Home to Woefield
A NoveleBook - 2011 | 1st ed.
From the critics
QuotesAdd a Quote
Families is funny about who they advertise. A lot of the time, the people worth knowing in a family is the ones that don’t get mentioned in the newsletter.
That girl and her three friends all wear dark clothes and keep their hoods pulled up over their heads. They sit against the wall at the side of the store, smoking, or sometimes they sit on the railing of the little overpass bridge like they might jump or push someone off. They sort of remind me of trolls.
The old moon was hanging low over the trees at the far edge of the property and every so often a bat’d fly through the little patch of light from the lamp mounted on a post at the side of the house. I never understood who the hell put that lamp up there. It don’t light up anything anyone’d need to see. Typical of this place. But at least it lets a person see the bats flying.
Coarse Language: Some of the characters swear freely, so if that bothers you, consider yourself warned.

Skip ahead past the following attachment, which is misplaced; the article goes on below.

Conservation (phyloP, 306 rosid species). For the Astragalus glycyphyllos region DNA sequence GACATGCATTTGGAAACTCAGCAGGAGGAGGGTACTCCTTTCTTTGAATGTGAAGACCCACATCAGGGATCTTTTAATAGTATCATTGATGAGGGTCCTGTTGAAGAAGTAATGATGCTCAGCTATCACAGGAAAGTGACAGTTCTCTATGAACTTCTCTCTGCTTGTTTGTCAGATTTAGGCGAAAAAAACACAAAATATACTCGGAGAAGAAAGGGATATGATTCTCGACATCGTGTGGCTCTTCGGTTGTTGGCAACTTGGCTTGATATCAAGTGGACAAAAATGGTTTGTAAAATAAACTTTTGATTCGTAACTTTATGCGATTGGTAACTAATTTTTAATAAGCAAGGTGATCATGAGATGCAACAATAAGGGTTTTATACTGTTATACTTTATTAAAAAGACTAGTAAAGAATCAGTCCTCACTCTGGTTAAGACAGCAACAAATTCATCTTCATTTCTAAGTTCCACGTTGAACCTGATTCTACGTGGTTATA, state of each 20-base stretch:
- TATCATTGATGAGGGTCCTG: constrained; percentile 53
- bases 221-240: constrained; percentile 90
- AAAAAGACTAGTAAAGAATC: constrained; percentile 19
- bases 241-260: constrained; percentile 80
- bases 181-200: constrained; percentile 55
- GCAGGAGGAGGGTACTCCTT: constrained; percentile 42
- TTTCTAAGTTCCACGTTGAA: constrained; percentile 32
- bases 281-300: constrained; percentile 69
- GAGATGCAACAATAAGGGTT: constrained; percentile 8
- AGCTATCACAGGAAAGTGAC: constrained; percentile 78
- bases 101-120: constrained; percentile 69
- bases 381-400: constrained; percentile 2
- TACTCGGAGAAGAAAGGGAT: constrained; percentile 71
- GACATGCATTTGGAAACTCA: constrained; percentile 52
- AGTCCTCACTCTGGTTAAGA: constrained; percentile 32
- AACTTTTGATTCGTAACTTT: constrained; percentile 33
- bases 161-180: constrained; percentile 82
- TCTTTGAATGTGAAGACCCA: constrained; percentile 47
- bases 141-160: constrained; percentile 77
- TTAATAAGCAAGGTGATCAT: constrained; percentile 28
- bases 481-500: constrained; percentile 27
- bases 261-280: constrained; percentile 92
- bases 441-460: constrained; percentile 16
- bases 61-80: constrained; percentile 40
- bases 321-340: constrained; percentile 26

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Meet Prudence. She is a highly energetic and earnest eco-warrior from Brooklyn, New York. She’s just been left a farm in British Columbia that consists of a field of grass and stones, a depressed, half-shorn sheep named Bertie and a homestead with as many holes in the roof as shades of paint on the walls. But Prudence is convinced that with a little elbow-grease and enthusiasm (of which she has plenty), she can make a go of organic, pesticide-free farming, and get back to the land, if only she can raise the capital quickly enough to keep the bank from foreclosing on it. She is kind of like Walt Wingfield in Dan Needles’ books – but with a whole lot more naivety (and that’s saying something). Meet Earl. He is the highly curmudgeonly old farm hand who knows as much about farming as Prudence’s uncle (which wasn’t much), although as a banjo player he’s a bluegrass prodigy. He thought he’d pick up and leave now that the old man was gone, but fate (and Prudence) have other plans for him, whether he likes it or not. Meet Seth. Prudence’s highly anti-social, perhaps alcoholic neighbour with paranoia tendencies, Seth considers himself a serious writer (well, blogger) and much-maligned by the world, especially when his mother kicks him out of his self-imposed exile in her basement and Prudence forces him to do actual work in exchange for room and board on the farm. Meet Sara. She’s a highly motivated member of the Jr. Poultry Fancier’s Club, about eleven years old, has lately been quoting from Christian fiction novels and gets stomach aches when her parents fight. She was just looking for a place to house her prized frizzles and non-bearded black Polish chickens (the rooster of which is quickly dubbed Alec Baldwin), but she found a highly unlikely family in the collected misfits at Woefield Farm – they all did. Written as a series of internal monologues by each character, we can see how each person grows and develops both in their own voices and through the eyes of the others. Quirky and humourous, poignant and reflective, The Woefield Poultry Collective is a delightfully written book, a joy to read, laugh-out-loud funny, and should be on your summer’s reading list.
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